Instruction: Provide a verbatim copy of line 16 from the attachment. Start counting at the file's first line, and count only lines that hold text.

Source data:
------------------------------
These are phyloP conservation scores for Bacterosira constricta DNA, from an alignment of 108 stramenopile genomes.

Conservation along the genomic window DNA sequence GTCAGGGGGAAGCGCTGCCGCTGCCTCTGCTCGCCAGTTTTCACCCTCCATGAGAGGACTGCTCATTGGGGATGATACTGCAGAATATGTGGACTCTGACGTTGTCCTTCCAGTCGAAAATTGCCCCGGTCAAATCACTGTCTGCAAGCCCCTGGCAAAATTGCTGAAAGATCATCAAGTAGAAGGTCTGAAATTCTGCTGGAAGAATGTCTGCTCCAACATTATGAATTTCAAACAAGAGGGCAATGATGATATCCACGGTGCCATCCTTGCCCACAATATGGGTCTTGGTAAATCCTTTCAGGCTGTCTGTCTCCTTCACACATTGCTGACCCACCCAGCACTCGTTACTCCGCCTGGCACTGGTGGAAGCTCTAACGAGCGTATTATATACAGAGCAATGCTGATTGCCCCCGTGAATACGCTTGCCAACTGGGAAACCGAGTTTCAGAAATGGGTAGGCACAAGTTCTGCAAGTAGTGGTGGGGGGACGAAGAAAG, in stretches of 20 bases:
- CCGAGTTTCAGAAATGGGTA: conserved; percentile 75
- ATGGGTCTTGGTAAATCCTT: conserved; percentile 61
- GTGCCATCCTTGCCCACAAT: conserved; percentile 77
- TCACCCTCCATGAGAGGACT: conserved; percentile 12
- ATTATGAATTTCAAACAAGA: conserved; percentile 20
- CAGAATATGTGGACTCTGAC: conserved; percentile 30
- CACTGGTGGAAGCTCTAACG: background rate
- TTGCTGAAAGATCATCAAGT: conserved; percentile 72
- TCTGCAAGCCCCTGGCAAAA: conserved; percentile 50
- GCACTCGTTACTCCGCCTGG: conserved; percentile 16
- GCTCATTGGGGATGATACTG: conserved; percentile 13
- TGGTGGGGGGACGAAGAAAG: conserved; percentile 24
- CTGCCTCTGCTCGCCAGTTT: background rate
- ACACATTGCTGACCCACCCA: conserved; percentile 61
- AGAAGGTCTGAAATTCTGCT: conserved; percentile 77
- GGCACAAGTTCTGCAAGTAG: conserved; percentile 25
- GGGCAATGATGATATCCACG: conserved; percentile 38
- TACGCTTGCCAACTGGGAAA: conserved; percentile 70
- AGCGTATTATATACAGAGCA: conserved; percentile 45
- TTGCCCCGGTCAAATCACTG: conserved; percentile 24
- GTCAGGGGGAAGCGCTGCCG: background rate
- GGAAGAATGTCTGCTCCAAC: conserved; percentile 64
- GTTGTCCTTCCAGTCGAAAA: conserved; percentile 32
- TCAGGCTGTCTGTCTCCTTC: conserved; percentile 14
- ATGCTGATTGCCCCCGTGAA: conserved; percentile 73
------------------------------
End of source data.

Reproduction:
- ACACATTGCTGACCCACCCA: conserved; percentile 61